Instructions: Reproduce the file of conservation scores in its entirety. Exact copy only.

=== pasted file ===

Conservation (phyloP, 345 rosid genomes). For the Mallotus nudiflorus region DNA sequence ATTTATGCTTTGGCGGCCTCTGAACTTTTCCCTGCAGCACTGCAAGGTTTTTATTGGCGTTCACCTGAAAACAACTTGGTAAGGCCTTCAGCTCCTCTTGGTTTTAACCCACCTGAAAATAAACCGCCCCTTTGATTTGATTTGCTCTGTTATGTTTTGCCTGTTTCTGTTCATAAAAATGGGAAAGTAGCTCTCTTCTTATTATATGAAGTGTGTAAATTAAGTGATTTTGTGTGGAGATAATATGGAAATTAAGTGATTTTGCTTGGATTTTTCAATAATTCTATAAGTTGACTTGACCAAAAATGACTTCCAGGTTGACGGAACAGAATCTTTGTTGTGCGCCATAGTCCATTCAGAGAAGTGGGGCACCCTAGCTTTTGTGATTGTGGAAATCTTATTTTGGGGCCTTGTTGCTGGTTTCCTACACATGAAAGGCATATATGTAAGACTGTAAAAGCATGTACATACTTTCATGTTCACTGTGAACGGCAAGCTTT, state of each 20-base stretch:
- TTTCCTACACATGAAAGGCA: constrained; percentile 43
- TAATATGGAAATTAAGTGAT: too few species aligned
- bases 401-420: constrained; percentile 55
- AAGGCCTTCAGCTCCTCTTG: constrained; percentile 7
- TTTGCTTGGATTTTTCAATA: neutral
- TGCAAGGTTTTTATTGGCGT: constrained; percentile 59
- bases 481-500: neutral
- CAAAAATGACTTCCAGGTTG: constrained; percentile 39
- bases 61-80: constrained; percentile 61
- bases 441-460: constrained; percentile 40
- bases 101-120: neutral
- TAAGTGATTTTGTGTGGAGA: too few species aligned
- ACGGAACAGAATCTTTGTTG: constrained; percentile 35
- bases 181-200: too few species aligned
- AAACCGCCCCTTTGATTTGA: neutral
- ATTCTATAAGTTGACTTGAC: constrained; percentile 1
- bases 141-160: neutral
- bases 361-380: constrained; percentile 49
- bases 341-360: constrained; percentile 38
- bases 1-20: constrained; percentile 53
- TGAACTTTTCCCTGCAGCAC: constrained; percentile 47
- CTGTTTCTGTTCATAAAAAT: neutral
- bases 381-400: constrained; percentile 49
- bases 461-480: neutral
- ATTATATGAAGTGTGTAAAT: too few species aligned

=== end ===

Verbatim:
Conservation (phyloP, 345 rosid genomes). For the Mallotus nudiflorus region DNA sequence ATTTATGCTTTGGCGGCCTCTGAACTTTTCCCTGCAGCACTGCAAGGTTTTTATTGGCGTTCACCTGAAAACAACTTGGTAAGGCCTTCAGCTCCTCTTGGTTTTAACCCACCTGAAAATAAACCGCCCCTTTGATTTGATTTGCTCTGTTATGTTTTGCCTGTTTCTGTTCATAAAAATGGGAAAGTAGCTCTCTTCTTATTATATGAAGTGTGTAAATTAAGTGATTTTGTGTGGAGATAATATGGAAATTAAGTGATTTTGCTTGGATTTTTCAATAATTCTATAAGTTGACTTGACCAAAAATGACTTCCAGGTTGACGGAACAGAATCTTTGTTGTGCGCCATAGTCCATTCAGAGAAGTGGGGCACCCTAGCTTTTGTGATTGTGGAAATCTTATTTTGGGGCCTTGTTGCTGGTTTCCTACACATGAAAGGCATATATGTAAGACTGTAAAAGCATGTACATACTTTCATGTTCACTGTGAACGGCAAGCTTT, state of each 20-base stretch:
- TTTCCTACACATGAAAGGCA: constrained; percentile 43
- TAATATGGAAATTAAGTGAT: too few species aligned
- bases 401-420: constrained; percentile 55
- AAGGCCTTCAGCTCCTCTTG: constrained; percentile 7
- TTTGCTTGGATTTTTCAATA: neutral
- TGCAAGGTTTTTATTGGCGT: constrained; percentile 59
- bases 481-500: neutral
- CAAAAATGACTTCCAGGTTG: constrained; percentile 39
- bases 61-80: constrained; percentile 61
- bases 441-460: constrained; percentile 40
- bases 101-120: neutral
- TAAGTGATTTTGTGTGGAGA: too few species aligned
- ACGGAACAGAATCTTTGTTG: constrained; percentile 35
- bases 181-200: too few species aligned
- AAACCGCCCCTTTGATTTGA: neutral
- ATTCTATAAGTTGACTTGAC: constrained; percentile 1
- bases 141-160: neutral
- bases 361-380: constrained; percentile 49
- bases 341-360: constrained; percentile 38
- bases 1-20: constrained; percentile 53
- TGAACTTTTCCCTGCAGCAC: constrained; percentile 47
- CTGTTTCTGTTCATAAAAAT: neutral
- bases 381-400: constrained; percentile 49
- bases 461-480: neutral
- ATTATATGAAGTGTGTAAAT: too few species aligned